Oh, hell no you won’t. You fucked that up….
Refuse = Dishonor Black’s 3rd , 1933
OFFER, ‘V. To bring to or before ; to present for acceptance or rejection; to hold out or proffer; to make a proposal to; to exhibit something that may be taken or received or not. Morrison v. Springer, 15 Iowa, 346 ; Vincent v. Woodland Oil Co., 165 Pa.02,.’ 30 A. 991 ; People V. Ah Fook, 62 Cal. 494. The word “offer,” as used in. a statute providing that the buyer, to rescind a sale, must offer within’ a reasonable time to return the goods, is synonymous with the word “tender.” Collins v. Skillings, 224 Mass. 275, 112 N. E. 938, 939, Ann. Cas. 1918D, 424.
ACCEPTANCE. The taking and receiving of anything in good part. and as it were a tacit agreement to a preceding act, which might have ,been defeated or avoided if such acceptance had not been made. Brooke, Abr. The act of a person to whom a thing is offered or tendered by another. whereby he receives the thing with the intention of retaining it, such intention [being evidenced by a sufficient act. Bouvier’s A Dictionary Of Law, Vol II, Pg 421
Refuse In some cases, a neglect to perform a duty which the party is required by law or his agreement to do will amount to a refusal.
Black’s 3rd 1933 REFUSAL. The act of one who has, by law, a right and power of having or doing something of advantage, and declines it. Also, the declination of a request or demand, or the omission to comply with ‘ some requirement of law, as the result of a positive intention to disobey. In the latter sense, the word is often coupled with “neglect,” as if a party shall “neglect or refuse” to pay a tax, file an official bond, obey an order of court, etc. But “neglect” signifies a mere omission of a duty, which may happen through. inattention, dilatoriness, mistake, ‘ or inability to perform, while “refusal” implies the positive denial of an application or command, or at least a ‘mental determination not to’ comply.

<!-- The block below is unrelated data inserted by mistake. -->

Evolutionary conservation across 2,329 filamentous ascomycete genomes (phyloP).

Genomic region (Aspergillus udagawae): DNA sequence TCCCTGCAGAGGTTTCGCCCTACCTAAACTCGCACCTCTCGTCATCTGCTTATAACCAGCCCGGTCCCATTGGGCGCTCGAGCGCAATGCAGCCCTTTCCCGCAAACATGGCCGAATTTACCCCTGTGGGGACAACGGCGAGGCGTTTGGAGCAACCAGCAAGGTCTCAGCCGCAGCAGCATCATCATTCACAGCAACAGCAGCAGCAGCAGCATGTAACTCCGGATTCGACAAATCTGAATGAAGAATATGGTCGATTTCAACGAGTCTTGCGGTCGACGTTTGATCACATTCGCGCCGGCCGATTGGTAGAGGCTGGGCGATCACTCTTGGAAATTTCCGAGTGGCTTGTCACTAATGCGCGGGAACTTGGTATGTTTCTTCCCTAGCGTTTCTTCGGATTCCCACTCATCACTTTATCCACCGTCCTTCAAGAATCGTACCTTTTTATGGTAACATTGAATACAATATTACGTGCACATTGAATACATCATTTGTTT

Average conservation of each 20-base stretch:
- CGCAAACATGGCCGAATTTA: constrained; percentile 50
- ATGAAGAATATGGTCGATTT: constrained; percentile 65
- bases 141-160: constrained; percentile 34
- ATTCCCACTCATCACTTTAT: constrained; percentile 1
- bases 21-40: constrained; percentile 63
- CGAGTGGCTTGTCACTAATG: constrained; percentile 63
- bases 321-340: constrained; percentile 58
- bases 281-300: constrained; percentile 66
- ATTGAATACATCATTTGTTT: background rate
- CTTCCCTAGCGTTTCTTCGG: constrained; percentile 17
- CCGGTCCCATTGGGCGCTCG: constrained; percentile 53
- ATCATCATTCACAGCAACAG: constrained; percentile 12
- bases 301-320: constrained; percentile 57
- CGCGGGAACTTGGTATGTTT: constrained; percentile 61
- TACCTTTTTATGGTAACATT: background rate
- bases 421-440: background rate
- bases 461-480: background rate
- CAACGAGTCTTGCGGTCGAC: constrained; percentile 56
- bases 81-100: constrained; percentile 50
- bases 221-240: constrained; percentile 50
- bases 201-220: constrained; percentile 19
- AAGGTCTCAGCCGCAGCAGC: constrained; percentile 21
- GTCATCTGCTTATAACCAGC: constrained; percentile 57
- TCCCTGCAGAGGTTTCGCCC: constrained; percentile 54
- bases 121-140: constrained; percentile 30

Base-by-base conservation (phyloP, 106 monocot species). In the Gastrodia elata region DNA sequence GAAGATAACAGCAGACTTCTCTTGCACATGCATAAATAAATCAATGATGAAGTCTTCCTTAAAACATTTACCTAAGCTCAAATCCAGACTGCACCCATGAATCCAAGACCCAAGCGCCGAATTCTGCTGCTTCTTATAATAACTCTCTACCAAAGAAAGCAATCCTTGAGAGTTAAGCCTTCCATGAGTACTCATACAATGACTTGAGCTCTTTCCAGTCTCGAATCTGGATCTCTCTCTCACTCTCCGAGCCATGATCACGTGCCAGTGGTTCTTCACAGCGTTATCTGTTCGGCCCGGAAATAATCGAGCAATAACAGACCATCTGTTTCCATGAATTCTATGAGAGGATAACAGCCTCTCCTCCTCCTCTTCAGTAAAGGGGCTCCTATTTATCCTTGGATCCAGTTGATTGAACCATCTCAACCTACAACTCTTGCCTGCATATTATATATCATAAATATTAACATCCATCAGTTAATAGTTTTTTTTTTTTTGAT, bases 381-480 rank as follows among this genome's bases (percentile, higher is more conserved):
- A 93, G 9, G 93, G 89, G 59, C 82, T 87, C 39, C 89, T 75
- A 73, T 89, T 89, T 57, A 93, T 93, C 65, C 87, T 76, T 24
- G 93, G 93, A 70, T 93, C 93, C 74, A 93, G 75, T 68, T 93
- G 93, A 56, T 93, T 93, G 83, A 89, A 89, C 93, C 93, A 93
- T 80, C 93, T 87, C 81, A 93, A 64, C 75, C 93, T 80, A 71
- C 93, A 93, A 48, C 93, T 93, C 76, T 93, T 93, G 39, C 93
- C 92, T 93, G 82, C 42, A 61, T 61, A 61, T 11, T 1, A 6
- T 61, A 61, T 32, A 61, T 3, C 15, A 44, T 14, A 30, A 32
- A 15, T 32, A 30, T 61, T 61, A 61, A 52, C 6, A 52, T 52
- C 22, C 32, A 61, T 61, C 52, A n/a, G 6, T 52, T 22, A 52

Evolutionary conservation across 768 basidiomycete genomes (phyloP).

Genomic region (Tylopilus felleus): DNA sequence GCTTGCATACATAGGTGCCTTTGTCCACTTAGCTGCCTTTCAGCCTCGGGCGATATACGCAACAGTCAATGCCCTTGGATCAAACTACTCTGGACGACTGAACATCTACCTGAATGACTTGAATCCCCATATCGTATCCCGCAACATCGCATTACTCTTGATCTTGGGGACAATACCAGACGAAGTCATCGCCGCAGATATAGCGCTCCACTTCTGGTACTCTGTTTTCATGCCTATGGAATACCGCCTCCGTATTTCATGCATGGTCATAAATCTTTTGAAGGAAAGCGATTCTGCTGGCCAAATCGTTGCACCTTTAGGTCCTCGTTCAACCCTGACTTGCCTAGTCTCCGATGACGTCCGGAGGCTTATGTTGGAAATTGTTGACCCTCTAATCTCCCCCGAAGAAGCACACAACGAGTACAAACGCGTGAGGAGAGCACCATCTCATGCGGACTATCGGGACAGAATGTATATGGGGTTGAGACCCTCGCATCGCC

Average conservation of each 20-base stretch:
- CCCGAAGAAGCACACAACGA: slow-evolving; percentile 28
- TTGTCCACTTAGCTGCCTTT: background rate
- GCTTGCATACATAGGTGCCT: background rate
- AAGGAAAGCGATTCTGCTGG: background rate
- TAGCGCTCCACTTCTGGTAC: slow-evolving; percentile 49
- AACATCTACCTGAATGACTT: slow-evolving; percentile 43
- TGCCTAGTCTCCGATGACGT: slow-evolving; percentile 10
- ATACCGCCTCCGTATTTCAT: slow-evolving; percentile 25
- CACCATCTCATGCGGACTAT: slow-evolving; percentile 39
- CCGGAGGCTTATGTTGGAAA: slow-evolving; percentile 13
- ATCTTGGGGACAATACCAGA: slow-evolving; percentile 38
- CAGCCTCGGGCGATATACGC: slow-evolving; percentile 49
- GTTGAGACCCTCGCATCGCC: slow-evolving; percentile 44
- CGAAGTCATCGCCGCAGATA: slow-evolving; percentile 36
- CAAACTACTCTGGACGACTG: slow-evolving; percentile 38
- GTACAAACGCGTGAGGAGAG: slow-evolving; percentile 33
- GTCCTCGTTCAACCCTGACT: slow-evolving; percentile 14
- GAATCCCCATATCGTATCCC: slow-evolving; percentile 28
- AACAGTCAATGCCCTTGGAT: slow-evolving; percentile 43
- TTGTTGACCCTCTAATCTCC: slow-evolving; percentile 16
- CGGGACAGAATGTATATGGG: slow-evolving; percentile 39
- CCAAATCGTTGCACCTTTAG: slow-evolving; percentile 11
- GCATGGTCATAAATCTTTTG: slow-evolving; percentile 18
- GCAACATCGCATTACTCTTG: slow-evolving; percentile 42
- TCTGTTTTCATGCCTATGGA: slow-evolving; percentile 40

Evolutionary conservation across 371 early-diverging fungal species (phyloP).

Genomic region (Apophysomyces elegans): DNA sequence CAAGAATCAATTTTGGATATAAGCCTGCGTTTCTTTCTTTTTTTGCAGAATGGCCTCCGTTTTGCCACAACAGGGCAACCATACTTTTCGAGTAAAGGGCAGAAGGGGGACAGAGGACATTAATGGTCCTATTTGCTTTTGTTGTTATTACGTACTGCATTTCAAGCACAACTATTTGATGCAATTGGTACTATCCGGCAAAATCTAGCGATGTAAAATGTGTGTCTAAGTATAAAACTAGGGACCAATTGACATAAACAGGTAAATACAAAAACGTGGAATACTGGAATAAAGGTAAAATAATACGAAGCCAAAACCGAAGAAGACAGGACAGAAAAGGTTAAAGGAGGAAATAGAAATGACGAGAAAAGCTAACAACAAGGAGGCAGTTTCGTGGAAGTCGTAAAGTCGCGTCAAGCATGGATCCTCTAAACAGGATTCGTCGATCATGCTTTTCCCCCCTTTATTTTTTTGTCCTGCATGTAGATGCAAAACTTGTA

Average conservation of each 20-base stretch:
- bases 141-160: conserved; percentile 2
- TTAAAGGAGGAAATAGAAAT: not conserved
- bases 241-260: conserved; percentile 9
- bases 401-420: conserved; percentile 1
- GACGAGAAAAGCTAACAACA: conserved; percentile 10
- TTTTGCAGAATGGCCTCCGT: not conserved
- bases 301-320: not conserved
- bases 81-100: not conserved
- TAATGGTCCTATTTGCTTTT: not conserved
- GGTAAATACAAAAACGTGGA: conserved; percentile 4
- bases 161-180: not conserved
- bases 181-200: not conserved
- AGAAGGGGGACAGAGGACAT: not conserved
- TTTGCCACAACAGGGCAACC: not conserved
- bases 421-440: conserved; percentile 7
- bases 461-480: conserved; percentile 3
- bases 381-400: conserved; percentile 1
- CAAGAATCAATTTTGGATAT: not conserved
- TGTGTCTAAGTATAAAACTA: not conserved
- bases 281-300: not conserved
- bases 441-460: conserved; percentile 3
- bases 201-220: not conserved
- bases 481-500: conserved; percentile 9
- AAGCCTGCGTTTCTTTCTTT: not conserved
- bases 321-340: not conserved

Webster’s 1928 ESTOP’PEL, n. In law, a stop; a plea in bar, grounded on a man’s own act or deed, which estops or precludes him from averring any thing to the contrary.
ESTOP’, v.t. In law, to impede or bar, by one’s own act.
A man shall always be estopped by his own deed, or not permitted to aver or prove any thing in contradiction to what he has once solemnly avowed.
- To refuse or decline to accept or pay; — said of a bill, check, note, or draft which is due or presented; as, to dishonor a bill exchange.”
- dishonor, vb. 1. To refuse to accept or pay (a negotiable instrument) when presented. See NOTICE OF DISHONOR; WRONGFUL DISHONOR.
http://1828.mshaffer.com/d/word/dishonor “To treat with indignity.” http://1828.mshaffer.com/d/word/indignity “any action towards another which manifests contempt for him; contumely; incivility or injury, accompanied with insult” Webster’s 1828 Agreement Union of opinions or sentiments; as, a good agreement subsists among the members of the council. Union of minds in regard to a transfer of interest; bargain; compact; contract; stipulation. Webster’s 1828 Contract 1. An agreement or covenant between two or more persons, in which each party binds himself to do or forbear some act, and each acquires a right to what the other promises; a mutual promise upon lawful consideration or promise upon lawful consideration or cause, which binds the parties to a performance; a bargain; a compact. Contracts are executory or executed. Webster’s 1828 Bind To oblige by a promise, vow, stipulation, covenant, law, duty or any other moral tie; to engage. Webster’s 1828 Oblige To constrain by legal force; to bind in law.